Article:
body of light
23 July – 10 October 2004
12 noon Thursday
22 July 2004
22 June 2004
This exhibition will present over 70 works of art produced by Sean Scully during the last 16 years including major paintings, works on paper, photographs and prints. Sourced from collections in both Australia and Europe, some of the works have rarely been seen in public.
Scully was born in Dublin in 1945. His family left the Irish capital in 1949 and lived, like many Irish immigrants, in the working-class area of Islington in south London. Inspired by paintings he saw in a local church, Scully decided at a young age to become a painter. After studies in England and at Harvard University in the United States of America during the 1960s and early 1970s, Scully moved to New York in 1975, and has since held major exhibitions in museums throughout North America and Europe.
For over 30 years Scully has painted large abstract works using horizontal and vertical stripes, bands and grids in numerous configurations. The stripe has become his motif. Scully's paintings are immensely physical. Their scale is often architectural, and they are made with thick, heavy stretchers, engaging his audience in a relationship that is provocative and affirming. In his recent Wall of light series, magnificent, wall-sized canvases are covered with arrangements of intersecting coloured stripes that literally radiate with life and energy. Through their presence, they seek to remind the viewer of, in the artist's own words, 'the brutality of reality' and the 'fact that we are physical … my paintings begin with that premise'.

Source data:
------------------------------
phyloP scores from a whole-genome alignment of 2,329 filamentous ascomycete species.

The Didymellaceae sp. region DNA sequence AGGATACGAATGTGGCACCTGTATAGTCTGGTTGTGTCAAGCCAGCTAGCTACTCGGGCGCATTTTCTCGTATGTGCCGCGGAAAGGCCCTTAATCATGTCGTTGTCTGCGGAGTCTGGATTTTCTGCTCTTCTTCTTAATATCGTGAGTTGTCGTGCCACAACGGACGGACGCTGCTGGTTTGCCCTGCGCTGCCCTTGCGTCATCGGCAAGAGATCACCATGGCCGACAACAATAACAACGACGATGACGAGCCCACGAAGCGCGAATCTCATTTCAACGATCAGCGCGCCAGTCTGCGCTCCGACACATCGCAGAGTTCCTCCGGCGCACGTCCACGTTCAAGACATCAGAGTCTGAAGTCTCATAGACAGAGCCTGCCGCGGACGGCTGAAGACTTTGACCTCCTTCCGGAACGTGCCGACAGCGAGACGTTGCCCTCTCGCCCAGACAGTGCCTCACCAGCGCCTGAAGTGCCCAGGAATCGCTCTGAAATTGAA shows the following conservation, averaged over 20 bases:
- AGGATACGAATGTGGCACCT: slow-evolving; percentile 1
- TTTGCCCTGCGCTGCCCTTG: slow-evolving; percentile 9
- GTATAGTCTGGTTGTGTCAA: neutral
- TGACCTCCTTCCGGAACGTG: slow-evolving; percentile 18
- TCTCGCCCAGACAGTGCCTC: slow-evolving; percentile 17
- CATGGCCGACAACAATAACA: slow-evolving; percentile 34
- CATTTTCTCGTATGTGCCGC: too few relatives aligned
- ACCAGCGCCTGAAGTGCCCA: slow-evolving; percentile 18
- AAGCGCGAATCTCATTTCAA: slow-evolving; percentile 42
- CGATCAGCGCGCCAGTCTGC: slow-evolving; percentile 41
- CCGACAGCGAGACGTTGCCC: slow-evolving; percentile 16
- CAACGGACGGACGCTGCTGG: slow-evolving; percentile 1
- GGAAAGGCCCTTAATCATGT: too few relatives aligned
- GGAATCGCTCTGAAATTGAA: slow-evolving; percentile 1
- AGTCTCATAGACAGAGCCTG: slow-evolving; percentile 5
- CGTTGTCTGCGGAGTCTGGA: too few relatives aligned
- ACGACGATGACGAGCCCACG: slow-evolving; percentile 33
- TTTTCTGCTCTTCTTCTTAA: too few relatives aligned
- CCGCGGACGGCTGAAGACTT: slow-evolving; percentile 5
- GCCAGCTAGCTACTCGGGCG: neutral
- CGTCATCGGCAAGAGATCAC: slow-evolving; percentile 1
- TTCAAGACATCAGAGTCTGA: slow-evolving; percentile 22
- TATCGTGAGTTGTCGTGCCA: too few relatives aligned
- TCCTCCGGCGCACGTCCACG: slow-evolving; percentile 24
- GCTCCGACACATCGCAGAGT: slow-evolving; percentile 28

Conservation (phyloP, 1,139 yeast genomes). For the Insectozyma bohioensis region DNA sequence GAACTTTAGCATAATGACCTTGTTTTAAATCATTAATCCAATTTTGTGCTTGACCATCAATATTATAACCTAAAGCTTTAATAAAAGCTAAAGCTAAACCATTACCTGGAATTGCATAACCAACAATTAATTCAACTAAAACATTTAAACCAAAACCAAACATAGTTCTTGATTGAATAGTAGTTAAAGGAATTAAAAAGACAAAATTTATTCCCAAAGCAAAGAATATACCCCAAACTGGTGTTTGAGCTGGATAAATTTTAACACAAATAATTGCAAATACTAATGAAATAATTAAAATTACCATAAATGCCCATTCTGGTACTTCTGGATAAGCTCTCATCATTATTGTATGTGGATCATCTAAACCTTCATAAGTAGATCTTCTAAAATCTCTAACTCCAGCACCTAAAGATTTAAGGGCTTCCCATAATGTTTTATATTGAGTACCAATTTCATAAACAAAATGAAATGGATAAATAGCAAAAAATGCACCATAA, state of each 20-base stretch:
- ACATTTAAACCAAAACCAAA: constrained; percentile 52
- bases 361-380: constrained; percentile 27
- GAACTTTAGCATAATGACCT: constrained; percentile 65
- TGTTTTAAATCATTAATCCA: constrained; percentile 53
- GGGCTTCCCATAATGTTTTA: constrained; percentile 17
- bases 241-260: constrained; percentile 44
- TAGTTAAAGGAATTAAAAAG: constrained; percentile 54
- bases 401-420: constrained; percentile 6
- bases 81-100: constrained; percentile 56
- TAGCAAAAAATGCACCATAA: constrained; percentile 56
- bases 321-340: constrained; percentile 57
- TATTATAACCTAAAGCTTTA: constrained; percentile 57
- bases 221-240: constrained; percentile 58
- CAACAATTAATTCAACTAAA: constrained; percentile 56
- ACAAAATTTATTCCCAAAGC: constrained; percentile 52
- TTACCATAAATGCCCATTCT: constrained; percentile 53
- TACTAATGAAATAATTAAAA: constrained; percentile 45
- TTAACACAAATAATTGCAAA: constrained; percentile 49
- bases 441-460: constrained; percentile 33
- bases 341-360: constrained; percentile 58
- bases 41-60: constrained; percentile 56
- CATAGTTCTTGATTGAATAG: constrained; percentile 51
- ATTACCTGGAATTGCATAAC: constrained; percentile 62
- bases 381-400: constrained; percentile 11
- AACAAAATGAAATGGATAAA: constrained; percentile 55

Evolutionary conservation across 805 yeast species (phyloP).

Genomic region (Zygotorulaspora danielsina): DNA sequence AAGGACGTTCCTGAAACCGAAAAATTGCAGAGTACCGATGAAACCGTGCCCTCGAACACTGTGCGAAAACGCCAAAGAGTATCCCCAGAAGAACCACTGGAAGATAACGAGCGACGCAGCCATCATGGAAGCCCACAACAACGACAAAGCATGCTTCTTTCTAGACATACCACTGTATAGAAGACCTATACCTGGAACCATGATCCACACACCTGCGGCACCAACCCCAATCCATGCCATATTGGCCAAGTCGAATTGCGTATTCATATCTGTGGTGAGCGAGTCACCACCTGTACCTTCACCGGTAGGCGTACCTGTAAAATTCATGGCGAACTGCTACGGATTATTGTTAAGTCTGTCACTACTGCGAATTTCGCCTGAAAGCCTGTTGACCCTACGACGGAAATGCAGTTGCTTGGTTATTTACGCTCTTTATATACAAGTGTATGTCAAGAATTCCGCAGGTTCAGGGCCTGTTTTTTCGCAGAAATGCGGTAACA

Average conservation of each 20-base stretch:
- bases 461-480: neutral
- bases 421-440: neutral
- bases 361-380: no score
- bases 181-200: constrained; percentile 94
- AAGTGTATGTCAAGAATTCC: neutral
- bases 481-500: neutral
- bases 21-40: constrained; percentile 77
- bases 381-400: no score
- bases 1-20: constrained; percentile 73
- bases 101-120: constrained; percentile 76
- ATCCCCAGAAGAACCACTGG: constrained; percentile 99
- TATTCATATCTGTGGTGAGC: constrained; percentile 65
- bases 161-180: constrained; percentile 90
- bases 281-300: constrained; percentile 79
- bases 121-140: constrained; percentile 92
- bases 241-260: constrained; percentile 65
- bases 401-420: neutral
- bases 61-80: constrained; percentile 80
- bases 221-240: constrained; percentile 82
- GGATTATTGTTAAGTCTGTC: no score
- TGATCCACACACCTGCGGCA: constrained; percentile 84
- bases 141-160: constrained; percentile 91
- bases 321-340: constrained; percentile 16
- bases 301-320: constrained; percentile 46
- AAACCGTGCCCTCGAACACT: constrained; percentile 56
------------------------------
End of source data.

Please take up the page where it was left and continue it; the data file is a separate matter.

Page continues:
Scully's work is also deeply meditative. It is intended to enable contemplation and, possibly, transformation: 'I feel very passionately about the power of art'. The painter has asserted that 'art has the ability to affect the way people see the world, now more than ever'.
Note The National Gallery of Australia's Director, Brian Kennedy, and the Coordinating Curator Shaune Lakin are available for interview.